Two years ago, Michaela and I went on a strange journey across the country, from Santa Fe, New Mexico to the Hudson Valley in New York to recover thirteen cardboard boxes and nine plastic bins that we'd had in and out of storage for almost ten years. The boxes were mostly full of books, papers, and our journals. The journals ranged back almost thirty years.
As anyone alive at the time remembers, this was the month before Trump was elected. Craziness, confusion. The horror had not become the new normal yet. In Oklahoma and Texas and Arkansas and in rural Pennsylvania and New York we saw billboard after billboard about "Crooked Hillary." And, as always, there were so many white crosses alongside the highway. But they'd become huge. Giant white crosses, the size of two, three story buildings. I remember thinking "There is a factory somewhere that makes crosses this size?" Am I saying the two things are related? They were related in my mind. The massive crosses symbolized for me a kind of zealotry, an "us versus them" theology. At this time, because of Trump's "Mexican rapists" rhetoric, there was a new wave of hate crimes. I remember posting a photo of a Black church that had been set on fire in Mississippi, spray-painted with "Vote Trump." All sanctioned by Trump-speak. Before we started the drive, we thought it'd be a close race, but he wouldn't be elected. But after seeing all those billboard signs…something was happening…
Into the Underworld
We spent a week in my sister and brother-in-law's garage, surrounded by our past, trying to figure out what to take, what to leave. We had only room for a few boxes in the car. The rest of the stuff we were going to pare down, then box up, and mail to ourselves. Though we couldn't mail much - we didn't have the funds.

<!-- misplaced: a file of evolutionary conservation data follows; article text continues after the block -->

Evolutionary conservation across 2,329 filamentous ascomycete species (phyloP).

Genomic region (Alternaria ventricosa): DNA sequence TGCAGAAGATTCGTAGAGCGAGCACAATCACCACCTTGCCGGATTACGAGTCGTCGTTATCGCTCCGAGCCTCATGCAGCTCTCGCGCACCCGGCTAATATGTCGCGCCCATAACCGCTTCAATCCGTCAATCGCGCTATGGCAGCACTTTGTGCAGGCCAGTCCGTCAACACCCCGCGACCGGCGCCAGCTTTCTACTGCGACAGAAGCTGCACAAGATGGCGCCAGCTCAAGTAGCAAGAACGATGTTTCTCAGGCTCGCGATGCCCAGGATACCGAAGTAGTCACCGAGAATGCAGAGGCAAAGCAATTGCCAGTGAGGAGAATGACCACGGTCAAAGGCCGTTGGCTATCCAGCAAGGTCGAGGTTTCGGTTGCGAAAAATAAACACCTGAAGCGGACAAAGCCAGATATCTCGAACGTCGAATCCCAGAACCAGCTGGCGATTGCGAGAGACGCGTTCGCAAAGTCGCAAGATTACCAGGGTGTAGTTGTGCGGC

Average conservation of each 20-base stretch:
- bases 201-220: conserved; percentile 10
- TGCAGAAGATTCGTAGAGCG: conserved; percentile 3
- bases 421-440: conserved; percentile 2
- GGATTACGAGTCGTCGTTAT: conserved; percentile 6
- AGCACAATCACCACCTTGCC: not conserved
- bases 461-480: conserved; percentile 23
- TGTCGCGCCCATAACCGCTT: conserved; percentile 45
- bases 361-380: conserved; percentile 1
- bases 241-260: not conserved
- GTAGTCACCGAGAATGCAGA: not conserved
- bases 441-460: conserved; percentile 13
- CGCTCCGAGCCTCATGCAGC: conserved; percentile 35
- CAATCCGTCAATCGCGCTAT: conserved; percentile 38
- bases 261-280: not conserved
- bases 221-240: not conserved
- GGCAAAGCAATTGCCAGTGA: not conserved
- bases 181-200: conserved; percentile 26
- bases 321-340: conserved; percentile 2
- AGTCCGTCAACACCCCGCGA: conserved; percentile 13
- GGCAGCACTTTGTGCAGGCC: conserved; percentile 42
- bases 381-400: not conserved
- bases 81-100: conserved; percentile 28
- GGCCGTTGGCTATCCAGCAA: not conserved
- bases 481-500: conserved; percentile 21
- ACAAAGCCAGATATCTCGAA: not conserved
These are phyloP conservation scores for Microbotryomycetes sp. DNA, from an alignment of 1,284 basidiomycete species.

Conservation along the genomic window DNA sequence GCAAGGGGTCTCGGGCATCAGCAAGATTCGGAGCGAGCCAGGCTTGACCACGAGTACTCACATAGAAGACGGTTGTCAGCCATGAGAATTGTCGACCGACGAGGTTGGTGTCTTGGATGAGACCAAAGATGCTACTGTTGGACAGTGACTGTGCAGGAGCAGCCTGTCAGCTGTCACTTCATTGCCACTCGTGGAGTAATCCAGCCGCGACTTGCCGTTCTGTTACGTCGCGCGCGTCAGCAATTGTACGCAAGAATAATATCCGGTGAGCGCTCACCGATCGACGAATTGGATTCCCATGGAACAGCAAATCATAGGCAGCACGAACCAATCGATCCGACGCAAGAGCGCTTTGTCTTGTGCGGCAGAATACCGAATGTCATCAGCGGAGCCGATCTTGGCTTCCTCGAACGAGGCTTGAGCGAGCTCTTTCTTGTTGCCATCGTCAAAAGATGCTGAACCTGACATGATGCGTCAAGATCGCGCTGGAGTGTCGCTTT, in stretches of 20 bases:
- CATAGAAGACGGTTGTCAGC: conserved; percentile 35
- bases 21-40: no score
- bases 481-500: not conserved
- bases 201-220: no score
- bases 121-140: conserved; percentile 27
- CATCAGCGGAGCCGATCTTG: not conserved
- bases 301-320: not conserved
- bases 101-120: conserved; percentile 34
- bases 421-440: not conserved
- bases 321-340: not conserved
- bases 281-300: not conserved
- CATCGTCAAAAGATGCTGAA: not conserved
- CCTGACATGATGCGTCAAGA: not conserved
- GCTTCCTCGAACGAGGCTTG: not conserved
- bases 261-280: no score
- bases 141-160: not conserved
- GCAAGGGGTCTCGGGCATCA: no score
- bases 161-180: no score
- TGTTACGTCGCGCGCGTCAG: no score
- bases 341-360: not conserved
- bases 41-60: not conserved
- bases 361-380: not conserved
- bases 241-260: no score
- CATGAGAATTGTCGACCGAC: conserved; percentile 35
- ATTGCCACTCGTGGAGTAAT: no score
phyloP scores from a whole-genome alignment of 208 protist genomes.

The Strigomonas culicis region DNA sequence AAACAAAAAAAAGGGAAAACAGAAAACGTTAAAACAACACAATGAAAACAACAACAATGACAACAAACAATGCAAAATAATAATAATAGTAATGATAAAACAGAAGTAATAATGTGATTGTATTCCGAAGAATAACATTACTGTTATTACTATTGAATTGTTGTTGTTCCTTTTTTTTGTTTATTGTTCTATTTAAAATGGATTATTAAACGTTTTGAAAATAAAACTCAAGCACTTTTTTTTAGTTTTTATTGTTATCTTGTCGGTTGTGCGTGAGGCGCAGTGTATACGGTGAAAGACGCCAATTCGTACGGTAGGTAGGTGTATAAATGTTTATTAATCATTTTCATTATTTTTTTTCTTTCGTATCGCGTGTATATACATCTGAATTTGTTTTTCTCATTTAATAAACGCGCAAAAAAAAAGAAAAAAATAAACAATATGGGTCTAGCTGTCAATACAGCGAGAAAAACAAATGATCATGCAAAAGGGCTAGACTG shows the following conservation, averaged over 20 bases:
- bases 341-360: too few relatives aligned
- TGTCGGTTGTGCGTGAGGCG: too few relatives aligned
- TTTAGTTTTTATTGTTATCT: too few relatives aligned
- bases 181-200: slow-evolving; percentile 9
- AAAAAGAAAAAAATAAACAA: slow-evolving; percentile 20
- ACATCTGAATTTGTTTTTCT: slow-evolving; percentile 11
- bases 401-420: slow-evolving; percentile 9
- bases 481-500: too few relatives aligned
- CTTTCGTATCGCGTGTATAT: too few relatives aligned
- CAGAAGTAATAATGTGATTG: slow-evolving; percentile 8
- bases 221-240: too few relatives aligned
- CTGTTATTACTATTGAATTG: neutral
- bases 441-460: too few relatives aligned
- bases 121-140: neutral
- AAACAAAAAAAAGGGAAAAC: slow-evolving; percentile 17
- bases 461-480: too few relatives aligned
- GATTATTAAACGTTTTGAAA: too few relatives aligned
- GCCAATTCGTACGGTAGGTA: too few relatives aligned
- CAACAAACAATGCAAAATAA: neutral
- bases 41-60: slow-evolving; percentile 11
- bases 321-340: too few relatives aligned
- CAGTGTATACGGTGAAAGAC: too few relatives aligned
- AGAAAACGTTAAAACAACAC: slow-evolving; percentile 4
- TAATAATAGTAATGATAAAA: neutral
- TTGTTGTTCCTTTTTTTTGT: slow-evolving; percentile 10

A lot of decisions were made for us simply because mice hadgotten into many of the boxes and pissed and shit on quite a lot of the books, along with some of the journals, photos, and files. There were also strange insects that had lived ten thousand generations in the plastic bins and had been feeding off the glue in all the hardback books. What comes immediately to mind that was lost? Sophocles' Theban Cycle, translated by Robert Fagles; most of the hardbacks we had of Ursula LeGuin; a sixties edition of The Master & Margarita; The Collected Poems of Lew Welch; an early copy of William Carlos Williams' Kore in Hell; Disobedience by Alice Notley; Rimbaud's A Season in Hell…
Outside the garage was a hemlock and oak forest. The leaves on the oaks were orange, beginning to sail. The contrast between the brittle and piss stained carnage inside the boxes and the beauty of the falling leaves was extravagant. What to throw out, what to keep? The journals and books and photos were from various times in our lives. All the different people we'd ever been were whispering to us. And we had to decide - who will live, who will die?
Here, a copy of Dylan Thomas' Collected Poems I stole from Borders, full of rage at the backlash for starting a union. And here, letters from a poet who quit poetry, embraced a childhood god and burned his journals and manuscripts. Here, yellowing magazines: my first poems beside the poems of those long dead, forgotten. Names gone into the earth, returning someday as a leaf, a stone, a crow. And here, my hands, tossing letters, photos, notebooks, into the trash, executors of my own tiny estate - as if I'd already become a leaf stem, a crow's black beak.